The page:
19 July 2014

Almond-Crusted Fish


Over two years ago, when we left for Algiers, I set aside a small batch of a our nicer cooking equipment and put it in storage. I figured some of this stuff was good quality, and I wanted to spare it a 4 month trans-Atlantic voyage, and I knew that at some point we'd be coming back to America and might need some kitchen things on hand.

Now granted, this was actually a very good idea since, while we still have no furniture, we have plenty of plates and forks and things. But I would probably be remiss if I didn't mention those plates and forks are my mother's china and silver, and all my pans are copper. Along with an impractically large mandoline, a fish poacher, and hand-blown glass tumblers, let's just say we don't have the most practical of kitchenware.

(Side note on our copper pots: They are all from E. Dehillerin and my mother bought them in France in the SIXTIES people. I few years ago I sent them off to these amazing people in Colorado to have the insides re-tinned, since they had worn away over time. They did an amazing job, they even restored the little Dehillerin labels in the copper, and I love them!)

I've been using the copper pans for everything from roasting fish to searing skirt steaks to great effect. (Given our lack of equipment, meals are pretty simple around here.) One night I reached in the cabinet and chopped up a bunch of almonds to put on top of a fillet of fish I was roasting. I just mixed the chopped almonds with some butter, dabbed over the fish, and baked the whole thing and we haven't stopped talking about it since. If this blog is any testament, I'm not usually one for the "3-Ingredient Recipe" schtick, but this is dead simple and really delicious.

The only stipulation I will make is that you need to chop those almonds by hand. One, I think you get more variation in texture by chopping by hand, the fine bits and the coarse bits. Two, it's the only thing you have to do for this recipe! All you have to do is spend a few minutes chopping and the rest is basically done. Plus, it's a chance to work on your chopping skills. So, what do you readers make when you only have a few basic kitchen implements around?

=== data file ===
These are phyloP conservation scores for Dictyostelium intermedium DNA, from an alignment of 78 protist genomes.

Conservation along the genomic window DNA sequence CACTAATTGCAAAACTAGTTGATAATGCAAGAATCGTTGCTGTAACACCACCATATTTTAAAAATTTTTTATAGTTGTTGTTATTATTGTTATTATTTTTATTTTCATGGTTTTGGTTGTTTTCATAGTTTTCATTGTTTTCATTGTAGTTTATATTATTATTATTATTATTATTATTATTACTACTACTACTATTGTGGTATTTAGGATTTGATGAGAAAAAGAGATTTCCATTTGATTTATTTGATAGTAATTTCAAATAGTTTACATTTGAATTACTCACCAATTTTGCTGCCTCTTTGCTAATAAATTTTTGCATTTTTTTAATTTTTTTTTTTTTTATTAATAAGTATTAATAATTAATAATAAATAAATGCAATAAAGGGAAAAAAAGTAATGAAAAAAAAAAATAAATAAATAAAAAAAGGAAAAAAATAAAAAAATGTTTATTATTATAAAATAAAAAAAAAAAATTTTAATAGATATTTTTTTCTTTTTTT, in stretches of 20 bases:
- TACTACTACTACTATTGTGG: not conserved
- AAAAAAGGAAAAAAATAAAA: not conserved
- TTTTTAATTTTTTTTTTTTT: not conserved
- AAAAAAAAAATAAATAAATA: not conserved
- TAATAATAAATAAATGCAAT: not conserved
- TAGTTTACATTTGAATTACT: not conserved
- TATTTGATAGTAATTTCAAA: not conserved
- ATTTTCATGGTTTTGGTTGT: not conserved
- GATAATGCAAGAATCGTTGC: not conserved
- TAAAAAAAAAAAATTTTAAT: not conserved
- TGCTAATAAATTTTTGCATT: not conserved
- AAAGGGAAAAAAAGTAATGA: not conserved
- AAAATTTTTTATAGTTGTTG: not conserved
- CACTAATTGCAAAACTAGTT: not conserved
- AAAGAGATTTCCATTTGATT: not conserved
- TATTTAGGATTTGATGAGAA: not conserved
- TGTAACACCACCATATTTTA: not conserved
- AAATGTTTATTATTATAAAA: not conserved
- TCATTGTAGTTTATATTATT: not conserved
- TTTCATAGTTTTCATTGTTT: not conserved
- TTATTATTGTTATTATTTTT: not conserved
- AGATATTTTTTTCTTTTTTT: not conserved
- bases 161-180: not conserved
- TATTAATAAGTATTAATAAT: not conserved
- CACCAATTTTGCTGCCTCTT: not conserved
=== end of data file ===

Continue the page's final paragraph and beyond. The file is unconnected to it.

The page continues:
Almond-Crusted Fish
If you want to get fancy, adding a bit of chopped thyme to the topping, or alternately some chile flakes or other spices, could be fun.

1 heaped cup skin-on whole raw almonds
2 tablespoons butter, room temperature
1 large fillet of whitefish, about 1 lb (or sable fish, lake trout, etc)
lemon wedges

1. Preheat the oven to 425F. Grease a casserole dish with some butter. Place your fish in the pan and sprinkle the top liberally with salt.
2. Chop up the almonds with a large chefs knife. You want to chop the almonds so that some of the almonds are totally pulverized to almost a powder, but you still have quite a few chunks of almond left. The variation in texture is key.
3. Transfer the almonds to a bowl and add the butter and a good pinch of salt. Rub the butter and almonds together until the mixture resembles a crumble topping. Dab the crumble topping all over the fish so that the fish is totally covered in the almond mixture.
4. Transfer to the oven. Bake the fish for 15-18 minutes, or until the almond topping is nicely toasted on top. It's a bit hard to tell if the fish is done since you can't see it, but press gently on the center of the fish, it should be semi-firm. Serve with lemon wedges.

14 July 2014

Algerian Kesra Bread

I am writing this post from a folding chair and a card table in our new (!) Chicago flat, in a rather dimly lit empty room that one day will be our library. Aside from our bed, and the folding chairs, we have precisely zero furniture, and yet I couldn't be more thrilled with our new home. Meanwhile, our stuff is floating on a Maersk ship somewhere out in the Atlantic Ocean, working its way infintessimally towards us. Paul and I are convinced that not having furniture means you burn a whole lot more calories not-sitting everyday (the by-product of not having furniture), which is a great excuse for regular trips to get ice cream.

Meanwhile, all of my GRAND SUMMER PLANS have gone the way of Brazil's world cup dreams. Which is to say, I've been doing a whole lotta not much these days. And if you think several weeks of unstructured vacation sounds great, then clearly you have not met me. I need structure, I crave schedules and order and charts and routine.